Humboldt-Universität zu Berlin - Chair for the History of Science

M.A. Julia Heideklang

M.A. Julia Heideklang

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After her undergraduate studies (B.A. Latin/Biology) from 2009 to 2012, Julia Heideklang obtained her master’s degrees (M. Ed. Latin/Biology; M. A. Classical Philology) from the Humboldt University of Berlin in 2017. In her master’s thesis „Theophrastusʼ Botanical Writings: Strategies and Knowledge“ she analysed strategies of presenting and evaluating botanical knowledge in the scientific botanical texts. Since June 2017 she is a doctoral student of the DFG graduate school „Literary and Epistemic History of Small Forms“. In her dissertation project she focuses on the paratexts of botanical writings in early modern Europe.


Research interests

  • paratexts in print media in the early modern era
  • history of botany
  • neo-Latin scientific literature


Research project

Botanics in the Making (1500–1700): Communication and Construction of the Botanical Science in Early Modern Europe

The dissertation project explores small forms within the context of botanical scientific heideklang englisch abbwritings in early modern Europe (1500–1700). A central premise of the project is the strong interdependence between scientific texts, on the one hand, as literary products under specific aesthetic and economic constraints and on the other hand the authors’ efforts to position themselves within both a literary tradition and their contemporary scientific community. The form and content of early modern scientific texts—and in particular their paratexts—are deeply shaped by contemporary scientific discourse; at the same time, they shape that very discourse. Despite their seemingly marginal position, in fact, paratexts play an important role as epistemic catalysts in defining the botanical science and strengthening its independence in the early modern era. The project will analyze a selection of representative botanical works, especially the historiae and Kreutterbücher, paying attention to title pages, dedicatory epistles, dedicatory poems and other prefaces and their relationship to the larger work. The project thereby aims to offer deeper insight into the communication strategies, literary composition and forms, by which early modern authors shaped their readers’ perception of their writings. More broadly, it seeks to understand the development of botanical science’s self-conception and how this self-conception in turn was conveyed to those in- and outside the scientific community.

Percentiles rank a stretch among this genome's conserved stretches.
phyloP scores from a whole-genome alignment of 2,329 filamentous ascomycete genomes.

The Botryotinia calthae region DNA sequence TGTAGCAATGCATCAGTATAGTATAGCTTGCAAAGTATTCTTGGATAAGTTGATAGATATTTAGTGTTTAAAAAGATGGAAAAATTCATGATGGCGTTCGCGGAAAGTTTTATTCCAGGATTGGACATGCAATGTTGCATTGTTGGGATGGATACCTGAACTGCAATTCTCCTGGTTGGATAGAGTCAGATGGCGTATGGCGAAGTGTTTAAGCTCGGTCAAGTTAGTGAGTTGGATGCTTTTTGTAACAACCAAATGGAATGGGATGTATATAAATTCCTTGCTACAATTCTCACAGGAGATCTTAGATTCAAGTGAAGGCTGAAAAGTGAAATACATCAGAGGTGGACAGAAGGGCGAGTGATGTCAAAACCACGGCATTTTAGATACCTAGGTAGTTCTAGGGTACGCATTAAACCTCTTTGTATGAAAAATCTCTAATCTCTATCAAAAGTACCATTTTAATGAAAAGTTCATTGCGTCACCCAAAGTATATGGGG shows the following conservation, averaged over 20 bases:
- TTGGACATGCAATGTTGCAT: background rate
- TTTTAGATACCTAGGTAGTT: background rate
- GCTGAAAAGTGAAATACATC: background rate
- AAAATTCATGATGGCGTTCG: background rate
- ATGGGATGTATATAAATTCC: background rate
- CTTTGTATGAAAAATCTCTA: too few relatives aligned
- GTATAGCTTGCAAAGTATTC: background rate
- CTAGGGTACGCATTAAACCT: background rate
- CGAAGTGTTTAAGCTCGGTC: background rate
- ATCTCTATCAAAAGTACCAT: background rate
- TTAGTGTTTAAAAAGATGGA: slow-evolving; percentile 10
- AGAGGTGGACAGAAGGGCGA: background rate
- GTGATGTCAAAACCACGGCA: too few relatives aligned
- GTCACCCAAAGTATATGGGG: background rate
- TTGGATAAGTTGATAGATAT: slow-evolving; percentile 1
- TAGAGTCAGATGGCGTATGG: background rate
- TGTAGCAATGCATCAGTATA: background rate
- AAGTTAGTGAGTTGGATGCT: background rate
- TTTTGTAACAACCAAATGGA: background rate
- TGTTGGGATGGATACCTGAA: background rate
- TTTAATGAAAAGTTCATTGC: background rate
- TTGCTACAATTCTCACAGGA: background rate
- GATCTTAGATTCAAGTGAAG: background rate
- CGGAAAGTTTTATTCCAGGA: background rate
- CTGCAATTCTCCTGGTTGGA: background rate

Picture information: Title-page of Andrea Cesalpinoʼs De plantis libri XVI, Florentiae: Apud Georgium Marescottum 1583.

(digitised by Zentralbibliothek Zürich: NB 721;



  • Coauthor for „Natur und Technik. Biologie. Unterrichtsmaterial zur Sprachförderung 5/6“, ed. by Herbert Weber, Berlin: Cornelsen 2013.